Conor Rogers recounts the scene of the crowd at the White House after it was announced Osama Bin Laden was killed, and what it meant for many college students.
House Republicans voted in an emergency session last Thursday to prohibit National Public Radio’s member stations from using federal funds to buy NPR programming. Sponsor Doug Lamborn (R-CO) and Majority Leader Eric Cantor (R-VA) each hailed conservative activist James O’Keefe’s recent NPR sting during the lead up to the vote, but O’Keefe’s distortionary editing practices and pathological politics disqualify him as a reputable source.
In my attempts to procrastinate during midterm week, I recently caught a Gilmore Girls rerun on ABC Family. And while the trials and tribulations of a unique mother-daughter relationship wouldn’t typically serve as fruitful political blogging material, inspiration found me where I least expected it.
Since Wisconsin became the first state to grant public employees the right to bargain collectively, a telling comparison can be made: while the unionized private-sector has decreased from roughly thirty percent of their workforce in the 1960s to roughly seven percent today, unions of employees in the public-sector have maintained a share of roughly forty percent. In the past two years, public-sector unions have been scrutinized on the national stage for abusing their bargaining rights and contributing to the fiscal disarray of many states. It is reasonable to wonder how these types of unions have come to thrive when their private-sector counterparts have not.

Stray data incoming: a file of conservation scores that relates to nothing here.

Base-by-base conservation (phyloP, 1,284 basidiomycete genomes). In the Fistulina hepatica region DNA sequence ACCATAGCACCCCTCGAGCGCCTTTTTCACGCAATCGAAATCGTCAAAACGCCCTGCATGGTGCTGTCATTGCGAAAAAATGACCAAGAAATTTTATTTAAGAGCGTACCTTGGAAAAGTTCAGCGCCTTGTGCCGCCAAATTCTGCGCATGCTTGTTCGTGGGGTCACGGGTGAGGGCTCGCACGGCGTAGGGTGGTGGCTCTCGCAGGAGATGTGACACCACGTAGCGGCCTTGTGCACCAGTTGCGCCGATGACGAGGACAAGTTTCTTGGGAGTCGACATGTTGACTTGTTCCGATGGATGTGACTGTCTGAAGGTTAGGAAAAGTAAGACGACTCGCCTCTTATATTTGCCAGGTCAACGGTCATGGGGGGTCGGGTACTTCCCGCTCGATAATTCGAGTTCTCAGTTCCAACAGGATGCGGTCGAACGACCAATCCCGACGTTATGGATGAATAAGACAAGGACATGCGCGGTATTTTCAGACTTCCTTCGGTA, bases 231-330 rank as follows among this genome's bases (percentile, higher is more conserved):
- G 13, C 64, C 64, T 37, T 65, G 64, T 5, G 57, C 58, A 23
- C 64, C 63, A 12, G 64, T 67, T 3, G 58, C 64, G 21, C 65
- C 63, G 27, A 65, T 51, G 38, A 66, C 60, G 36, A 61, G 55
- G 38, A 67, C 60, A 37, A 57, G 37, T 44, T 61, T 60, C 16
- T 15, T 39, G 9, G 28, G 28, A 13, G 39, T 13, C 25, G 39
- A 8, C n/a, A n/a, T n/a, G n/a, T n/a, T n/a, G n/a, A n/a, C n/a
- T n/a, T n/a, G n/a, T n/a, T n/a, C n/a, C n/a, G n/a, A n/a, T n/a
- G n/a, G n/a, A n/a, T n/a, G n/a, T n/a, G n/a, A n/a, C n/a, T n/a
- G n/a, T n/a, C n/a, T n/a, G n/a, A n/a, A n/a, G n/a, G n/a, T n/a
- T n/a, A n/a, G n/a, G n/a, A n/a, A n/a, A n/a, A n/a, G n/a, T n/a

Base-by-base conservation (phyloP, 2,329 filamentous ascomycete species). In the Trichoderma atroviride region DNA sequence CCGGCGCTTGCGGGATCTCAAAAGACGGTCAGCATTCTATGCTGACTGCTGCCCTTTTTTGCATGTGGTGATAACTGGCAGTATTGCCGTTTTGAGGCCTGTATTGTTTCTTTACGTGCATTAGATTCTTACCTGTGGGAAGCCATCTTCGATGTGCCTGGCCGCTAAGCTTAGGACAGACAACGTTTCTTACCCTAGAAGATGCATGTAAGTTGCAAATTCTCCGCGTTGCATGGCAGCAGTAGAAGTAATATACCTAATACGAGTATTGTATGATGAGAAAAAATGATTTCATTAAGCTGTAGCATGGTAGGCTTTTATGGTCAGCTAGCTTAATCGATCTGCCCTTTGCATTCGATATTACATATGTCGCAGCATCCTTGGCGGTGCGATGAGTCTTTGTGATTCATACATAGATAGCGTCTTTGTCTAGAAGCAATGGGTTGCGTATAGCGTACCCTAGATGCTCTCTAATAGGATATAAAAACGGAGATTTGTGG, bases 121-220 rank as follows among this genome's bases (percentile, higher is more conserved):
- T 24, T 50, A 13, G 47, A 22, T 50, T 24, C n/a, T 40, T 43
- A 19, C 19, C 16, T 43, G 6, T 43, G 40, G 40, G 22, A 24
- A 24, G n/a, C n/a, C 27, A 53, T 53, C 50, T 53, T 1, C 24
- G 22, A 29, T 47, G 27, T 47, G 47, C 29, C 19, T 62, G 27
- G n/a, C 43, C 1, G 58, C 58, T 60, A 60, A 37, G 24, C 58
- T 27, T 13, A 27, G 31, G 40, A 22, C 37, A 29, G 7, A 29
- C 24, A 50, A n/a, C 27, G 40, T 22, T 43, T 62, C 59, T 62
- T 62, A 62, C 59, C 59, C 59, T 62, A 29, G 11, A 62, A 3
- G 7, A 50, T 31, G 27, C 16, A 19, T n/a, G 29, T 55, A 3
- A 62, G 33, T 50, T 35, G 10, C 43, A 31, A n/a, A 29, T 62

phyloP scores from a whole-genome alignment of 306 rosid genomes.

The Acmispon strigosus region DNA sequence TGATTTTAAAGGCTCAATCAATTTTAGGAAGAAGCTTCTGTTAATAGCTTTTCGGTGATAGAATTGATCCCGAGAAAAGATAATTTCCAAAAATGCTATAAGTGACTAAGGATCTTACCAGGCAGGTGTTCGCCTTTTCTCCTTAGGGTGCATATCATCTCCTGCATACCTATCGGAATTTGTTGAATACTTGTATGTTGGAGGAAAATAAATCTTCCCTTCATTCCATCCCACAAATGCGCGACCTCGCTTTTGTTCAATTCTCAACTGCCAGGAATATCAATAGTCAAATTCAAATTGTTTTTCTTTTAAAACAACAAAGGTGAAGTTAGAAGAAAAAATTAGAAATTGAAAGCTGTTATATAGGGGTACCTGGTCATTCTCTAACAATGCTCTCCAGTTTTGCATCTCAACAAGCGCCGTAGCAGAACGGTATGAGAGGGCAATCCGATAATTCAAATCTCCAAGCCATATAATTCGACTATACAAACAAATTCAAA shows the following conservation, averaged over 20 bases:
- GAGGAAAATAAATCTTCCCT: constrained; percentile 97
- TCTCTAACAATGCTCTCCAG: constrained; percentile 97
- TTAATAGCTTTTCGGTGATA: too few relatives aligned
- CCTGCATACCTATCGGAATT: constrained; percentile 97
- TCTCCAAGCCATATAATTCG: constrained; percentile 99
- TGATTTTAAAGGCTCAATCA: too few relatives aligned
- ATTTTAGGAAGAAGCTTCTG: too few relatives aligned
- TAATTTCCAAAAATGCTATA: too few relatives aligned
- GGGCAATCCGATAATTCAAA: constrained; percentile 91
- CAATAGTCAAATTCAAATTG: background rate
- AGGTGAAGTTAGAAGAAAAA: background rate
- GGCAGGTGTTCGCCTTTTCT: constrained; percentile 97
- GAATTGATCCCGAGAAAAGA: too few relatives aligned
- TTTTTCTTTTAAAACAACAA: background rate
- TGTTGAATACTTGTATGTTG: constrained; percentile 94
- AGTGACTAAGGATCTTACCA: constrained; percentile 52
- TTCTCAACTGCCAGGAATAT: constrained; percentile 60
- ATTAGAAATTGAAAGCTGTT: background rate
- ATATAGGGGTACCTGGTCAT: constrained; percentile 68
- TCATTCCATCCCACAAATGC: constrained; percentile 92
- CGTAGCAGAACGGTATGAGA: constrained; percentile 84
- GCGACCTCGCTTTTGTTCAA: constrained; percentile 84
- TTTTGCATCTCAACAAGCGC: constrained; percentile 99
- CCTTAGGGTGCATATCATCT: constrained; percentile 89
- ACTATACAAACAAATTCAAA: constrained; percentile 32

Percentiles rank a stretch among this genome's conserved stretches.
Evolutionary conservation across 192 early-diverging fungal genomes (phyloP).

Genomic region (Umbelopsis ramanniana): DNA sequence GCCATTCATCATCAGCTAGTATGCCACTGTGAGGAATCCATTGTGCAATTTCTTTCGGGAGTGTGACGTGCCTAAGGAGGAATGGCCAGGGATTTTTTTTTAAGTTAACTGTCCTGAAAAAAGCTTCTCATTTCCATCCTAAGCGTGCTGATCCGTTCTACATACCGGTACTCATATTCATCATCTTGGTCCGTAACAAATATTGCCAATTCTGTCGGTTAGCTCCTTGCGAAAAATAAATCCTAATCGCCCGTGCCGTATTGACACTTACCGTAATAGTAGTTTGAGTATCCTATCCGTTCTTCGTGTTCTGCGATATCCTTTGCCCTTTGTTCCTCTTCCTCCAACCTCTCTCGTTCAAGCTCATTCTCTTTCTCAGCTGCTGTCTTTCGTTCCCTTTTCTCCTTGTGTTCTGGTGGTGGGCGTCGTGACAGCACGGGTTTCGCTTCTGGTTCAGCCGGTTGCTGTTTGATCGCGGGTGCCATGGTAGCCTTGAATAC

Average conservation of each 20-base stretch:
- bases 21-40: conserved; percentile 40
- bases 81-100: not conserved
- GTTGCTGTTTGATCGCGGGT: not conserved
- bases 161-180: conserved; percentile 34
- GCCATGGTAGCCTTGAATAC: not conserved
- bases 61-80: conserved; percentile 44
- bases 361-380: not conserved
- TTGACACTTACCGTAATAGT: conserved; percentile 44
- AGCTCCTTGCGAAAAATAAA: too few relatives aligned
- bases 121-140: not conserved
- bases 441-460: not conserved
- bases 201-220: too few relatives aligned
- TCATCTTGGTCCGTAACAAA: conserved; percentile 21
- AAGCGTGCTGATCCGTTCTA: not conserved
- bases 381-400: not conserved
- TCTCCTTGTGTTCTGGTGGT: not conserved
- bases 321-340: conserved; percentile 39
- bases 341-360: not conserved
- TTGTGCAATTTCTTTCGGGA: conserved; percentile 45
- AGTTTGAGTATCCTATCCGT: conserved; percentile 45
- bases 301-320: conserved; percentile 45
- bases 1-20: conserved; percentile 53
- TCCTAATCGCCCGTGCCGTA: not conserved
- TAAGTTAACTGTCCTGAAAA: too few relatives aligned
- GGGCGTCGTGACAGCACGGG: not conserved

The Supreme Court upheld the right of the Westboro Baptist Church to denigrate America’s fighting men and women. This is a victory for freedom of speech and not a victory for the hate-group. In fact, their judicial win may sow the seeds of their own demise — if society would start ignoring them.
The devolution of American values and culture has been underway for some time, but the devolution of America, the mighty and illustrious one that exists in our history textbooks—the America that triumphed over the muscular and mighty British military; the America that managed to emerge from our own internal war stronger than before; the America that fought through a depression that tried every aspect of our being; the America that was instrumental in not one, but two world wars; and the America that came together in the wake of the most horrific act of terror we had ever faced—is harder to pin point.
Ambrose Bierce defines politics as “a strife of interests masquerading as a contest of principles. The conduct of public affairs for private advantage.” The last two decades of politics have seen a bloated budget, crazed spending, diplomatic crises, a total change of hands in Washington, and … lots of politicians. The names have changed, but the expanding structure of our War on Drugs-ing, healthcare-reforming policies from bureaucrats on Capitol Hill have stayed very much the same. In recent history, the government has consistently spent far more than it has taken in. The far left and the far right both find common ground in a principle that allows for the government to legislate away too many tax dollars on pet issues. The only debates seem to circulate around which issue gets priority in the hemorrhaging of tax dollars.